- Battery running low. Most models of touchless toilets use batteries for power. If these have been used for too long without being replaced, the battery will lose its capacity over time until it eventually needs replacement – which would mean malfunctioning as well!
What To Do If Your Touchless Toilet Won’t Flush
There are many DIY solutions for fixing automatic toilets that won’t flush. Oftentimes, the malfunction is caused by your own actions or inactions such as blocking the sensor or failing to change the batteries.
Whatever the cause of the malfunction, follow these steps to fix an automatic toilet that won’t flush:
- Find the location of your unit’s automatic sensor. It is usually found on top of the toilet tank, or on the side of the tank, depending on your model.
- Remove any obstructions around this automatic sensor that could be blocking the sensor from detecting your hand movements. In some cases, removing the obstructions could mean removing the tissue roll, towel, or can of air freshener on your tank’s lid.
- Wave your hand above the tank to trigger flushing. This should work if the malfunction was caused by physical obstruction.
If your touchless toilet still won’t flush, this will indicate that you might have a more serious problem. But don’t panic just yet, simply follow these additional steps to sort the malfunction:
- Turn off the water shut-off valve next to your toilet.
- Remove the toilet tank lid and place it on a mat or towel.
- Remove the toilet tank lid and place it on a mat or towel.
- Ensure that the chain attaching the automatic flusher unit to the flapper at the base of your tank is firmly secured and taught. If it’s not taught, you could shorten the chain by opening the close hook attached to the unit using a screwdriver. Secure the hook on another link in the chain and reattach the hook to the sensor unit.
- Open the battery holder and replace batteries.
- Ensure your battery is properly plugged into the unit. If the malfunction was caused by worn batteries, waving a hand over the sensor should trigger a flushing movement in your flapper.
- Place the lid back onto the tank.
- Refill the tank by turning the water back on. Wave your hand above the flush sensor to test it out.
These steps should work for DIY troubleshooting of your malfunctioning automatic toilet. But if your toilet still won’t flush, it might be time to bring in the big guns by contacting a professional plumber.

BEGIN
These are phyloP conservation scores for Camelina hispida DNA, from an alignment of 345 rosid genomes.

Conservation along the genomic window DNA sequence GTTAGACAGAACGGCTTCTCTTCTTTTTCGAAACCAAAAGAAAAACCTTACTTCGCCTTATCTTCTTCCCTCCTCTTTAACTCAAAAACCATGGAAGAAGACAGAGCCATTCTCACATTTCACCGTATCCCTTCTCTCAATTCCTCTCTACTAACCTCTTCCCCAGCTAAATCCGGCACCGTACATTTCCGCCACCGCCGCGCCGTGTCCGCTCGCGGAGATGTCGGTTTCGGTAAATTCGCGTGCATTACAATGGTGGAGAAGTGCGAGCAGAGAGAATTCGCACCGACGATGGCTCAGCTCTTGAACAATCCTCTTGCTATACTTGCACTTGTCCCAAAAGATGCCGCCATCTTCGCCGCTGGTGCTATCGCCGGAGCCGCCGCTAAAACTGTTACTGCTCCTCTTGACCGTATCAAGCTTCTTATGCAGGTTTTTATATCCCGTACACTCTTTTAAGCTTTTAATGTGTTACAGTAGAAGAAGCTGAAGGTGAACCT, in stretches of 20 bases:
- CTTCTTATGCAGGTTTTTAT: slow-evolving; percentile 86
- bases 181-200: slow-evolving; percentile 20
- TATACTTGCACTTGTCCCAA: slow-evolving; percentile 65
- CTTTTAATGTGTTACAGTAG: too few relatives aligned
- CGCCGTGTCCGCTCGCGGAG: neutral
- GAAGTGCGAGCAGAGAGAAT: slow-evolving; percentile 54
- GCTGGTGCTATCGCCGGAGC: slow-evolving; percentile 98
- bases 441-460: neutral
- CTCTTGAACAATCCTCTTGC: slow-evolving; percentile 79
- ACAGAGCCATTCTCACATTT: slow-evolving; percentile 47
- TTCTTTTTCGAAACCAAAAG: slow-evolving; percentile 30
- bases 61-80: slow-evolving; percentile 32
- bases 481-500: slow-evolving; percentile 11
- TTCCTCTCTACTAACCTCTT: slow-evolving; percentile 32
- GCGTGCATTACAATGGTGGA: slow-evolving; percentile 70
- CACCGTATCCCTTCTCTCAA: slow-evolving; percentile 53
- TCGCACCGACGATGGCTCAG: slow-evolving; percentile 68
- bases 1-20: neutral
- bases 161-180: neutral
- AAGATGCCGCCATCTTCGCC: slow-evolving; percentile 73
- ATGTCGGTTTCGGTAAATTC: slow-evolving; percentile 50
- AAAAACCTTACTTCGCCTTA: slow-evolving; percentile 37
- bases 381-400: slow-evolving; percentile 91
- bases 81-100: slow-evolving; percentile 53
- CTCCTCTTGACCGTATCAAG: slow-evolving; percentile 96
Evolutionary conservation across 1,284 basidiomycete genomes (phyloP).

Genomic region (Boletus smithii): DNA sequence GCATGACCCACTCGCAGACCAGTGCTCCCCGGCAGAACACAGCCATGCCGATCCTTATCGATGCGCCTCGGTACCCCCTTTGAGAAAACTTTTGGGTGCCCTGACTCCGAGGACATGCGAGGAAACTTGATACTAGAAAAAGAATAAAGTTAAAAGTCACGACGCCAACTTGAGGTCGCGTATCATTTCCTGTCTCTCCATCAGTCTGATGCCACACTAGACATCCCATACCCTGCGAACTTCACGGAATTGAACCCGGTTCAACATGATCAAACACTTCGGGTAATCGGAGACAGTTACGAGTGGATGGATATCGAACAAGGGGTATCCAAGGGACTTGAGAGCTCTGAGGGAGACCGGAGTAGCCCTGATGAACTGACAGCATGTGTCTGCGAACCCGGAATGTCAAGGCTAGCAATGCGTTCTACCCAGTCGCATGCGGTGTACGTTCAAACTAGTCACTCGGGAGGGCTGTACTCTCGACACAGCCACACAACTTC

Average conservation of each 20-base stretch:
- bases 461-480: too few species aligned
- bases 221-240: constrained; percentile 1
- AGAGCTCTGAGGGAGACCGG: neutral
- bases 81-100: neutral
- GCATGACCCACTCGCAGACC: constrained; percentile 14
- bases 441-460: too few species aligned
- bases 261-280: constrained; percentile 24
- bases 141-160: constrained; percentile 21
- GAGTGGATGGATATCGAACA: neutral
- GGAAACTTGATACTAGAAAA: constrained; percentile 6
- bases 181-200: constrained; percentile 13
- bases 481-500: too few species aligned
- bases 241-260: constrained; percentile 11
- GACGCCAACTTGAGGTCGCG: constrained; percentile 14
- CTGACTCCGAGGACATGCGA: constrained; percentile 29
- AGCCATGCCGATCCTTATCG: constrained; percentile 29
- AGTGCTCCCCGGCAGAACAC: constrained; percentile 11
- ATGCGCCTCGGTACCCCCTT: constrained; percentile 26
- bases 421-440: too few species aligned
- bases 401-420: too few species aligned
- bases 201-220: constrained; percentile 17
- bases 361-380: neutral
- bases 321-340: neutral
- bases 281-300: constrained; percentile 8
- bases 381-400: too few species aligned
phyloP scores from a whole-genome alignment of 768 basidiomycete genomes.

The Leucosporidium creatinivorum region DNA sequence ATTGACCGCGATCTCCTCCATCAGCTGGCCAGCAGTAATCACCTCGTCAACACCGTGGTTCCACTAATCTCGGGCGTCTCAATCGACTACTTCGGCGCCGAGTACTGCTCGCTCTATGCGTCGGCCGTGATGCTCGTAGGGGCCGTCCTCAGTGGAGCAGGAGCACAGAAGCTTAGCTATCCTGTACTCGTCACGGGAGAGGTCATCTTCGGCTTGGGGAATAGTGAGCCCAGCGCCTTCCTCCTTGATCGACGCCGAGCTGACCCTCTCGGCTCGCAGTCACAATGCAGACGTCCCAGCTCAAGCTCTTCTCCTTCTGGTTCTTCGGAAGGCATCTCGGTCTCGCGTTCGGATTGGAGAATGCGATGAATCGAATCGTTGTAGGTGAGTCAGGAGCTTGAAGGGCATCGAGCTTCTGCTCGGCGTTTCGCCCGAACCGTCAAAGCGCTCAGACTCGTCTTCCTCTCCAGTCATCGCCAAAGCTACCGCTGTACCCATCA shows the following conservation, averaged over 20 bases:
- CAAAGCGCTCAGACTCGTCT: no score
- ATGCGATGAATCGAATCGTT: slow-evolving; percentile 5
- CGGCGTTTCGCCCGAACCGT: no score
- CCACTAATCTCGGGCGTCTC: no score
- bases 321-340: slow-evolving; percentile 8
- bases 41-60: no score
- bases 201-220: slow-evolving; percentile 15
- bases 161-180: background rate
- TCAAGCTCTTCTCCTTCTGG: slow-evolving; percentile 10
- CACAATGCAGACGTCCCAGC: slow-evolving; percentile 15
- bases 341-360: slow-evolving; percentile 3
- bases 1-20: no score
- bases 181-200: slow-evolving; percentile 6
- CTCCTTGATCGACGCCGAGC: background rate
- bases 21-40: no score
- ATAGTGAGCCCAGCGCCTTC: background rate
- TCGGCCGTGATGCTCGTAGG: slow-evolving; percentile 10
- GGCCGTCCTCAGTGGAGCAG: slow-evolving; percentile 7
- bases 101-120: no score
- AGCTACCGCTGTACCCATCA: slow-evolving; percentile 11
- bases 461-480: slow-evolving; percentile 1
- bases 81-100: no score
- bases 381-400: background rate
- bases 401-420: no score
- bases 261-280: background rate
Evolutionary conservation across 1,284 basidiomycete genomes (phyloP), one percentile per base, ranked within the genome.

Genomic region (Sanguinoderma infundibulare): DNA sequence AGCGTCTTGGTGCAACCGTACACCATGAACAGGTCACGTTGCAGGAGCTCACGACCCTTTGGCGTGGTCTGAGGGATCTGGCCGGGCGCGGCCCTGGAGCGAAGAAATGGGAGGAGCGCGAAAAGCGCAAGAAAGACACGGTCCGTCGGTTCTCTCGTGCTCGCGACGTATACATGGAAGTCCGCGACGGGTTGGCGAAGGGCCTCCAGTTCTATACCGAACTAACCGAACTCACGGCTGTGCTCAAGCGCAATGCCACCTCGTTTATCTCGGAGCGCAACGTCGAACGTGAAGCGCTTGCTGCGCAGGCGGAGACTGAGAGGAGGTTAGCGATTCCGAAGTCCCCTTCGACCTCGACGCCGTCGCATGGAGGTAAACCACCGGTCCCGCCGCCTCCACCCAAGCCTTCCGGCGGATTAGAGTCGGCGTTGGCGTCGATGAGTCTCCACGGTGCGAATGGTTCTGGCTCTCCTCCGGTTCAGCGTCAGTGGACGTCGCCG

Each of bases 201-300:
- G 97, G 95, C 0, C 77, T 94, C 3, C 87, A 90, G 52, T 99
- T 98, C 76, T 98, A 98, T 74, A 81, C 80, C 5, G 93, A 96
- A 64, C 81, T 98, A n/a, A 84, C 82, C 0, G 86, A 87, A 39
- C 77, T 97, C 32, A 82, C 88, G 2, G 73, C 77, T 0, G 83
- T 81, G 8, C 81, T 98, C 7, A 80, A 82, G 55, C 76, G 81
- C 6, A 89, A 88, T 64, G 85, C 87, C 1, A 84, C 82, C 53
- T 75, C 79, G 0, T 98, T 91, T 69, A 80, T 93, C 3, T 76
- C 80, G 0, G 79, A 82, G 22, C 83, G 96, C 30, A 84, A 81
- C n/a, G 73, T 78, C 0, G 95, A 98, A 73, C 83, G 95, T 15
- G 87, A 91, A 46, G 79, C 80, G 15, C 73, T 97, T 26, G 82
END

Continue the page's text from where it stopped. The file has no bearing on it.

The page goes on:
In the meantime, it may be necessary to manually override the automatic sensor by using the handle to flush your toilet.
Care and Maintenance for Automatic Toilet
Automatic toilets are very sensitive devices which means they need to be taken care of properly in order to work reliably for a long time.
Sometimes automatic toilets won’t flush because of poor maintenance. To avoid this, here’s what you can do:
- Keep Automatic Toilet Sensor Clear of Debris. This is the first and foremost thing you need to do for your automatic toilet to work properly. Remove anything that could obstruct or cover up the sensor’s field of vision, like a tissue roll on top of it. A towel can also be an obstruction so avoid placing one over the tank lid as well!
- Keep Automatic Toilet Sensor Cover Clean. You’ll want to clean your sensor cover regularly with a little water and soap – this will help ensure it’s always working at its optimum capacity.The more often you clean them, the longer they last before needing replacement!
- Change Automatic Toilets Batteries Regularly. Most models have small AA or AAA batteries. A fault will develop if the batteries start to die out, which is why you’ll want to replace them every year or so.
- Replace Parts of the Automatic Toilet. Your automatic toilet could malfunction between its parts are worn out or corroded. If this happens, you’ll need to install new parts. Thankfully you can easily find and purchase replacement parts online.
- Avoid touching or getting close to your automatic toilet bowl before it has a chance to flush.
- Check that sunlight from outside doesn’t hit directly above the sensor. This could interfere with the unit and affect its reading of movements.
Automatic toilets are taking away our need for touch during bathroom use which is greatly beneficial for today’s world with the Covid-19 pandemic going on.
But, your automatic toilet is likely to malfunction like other gadgets in your bathroom. So what do you do when your automatic toilet won’t flush?
By locating and clearing out all potential obstructions, you can get back to enjoying the full benefits of your smart toilet without having to worry about cleaning up after yourself afterward!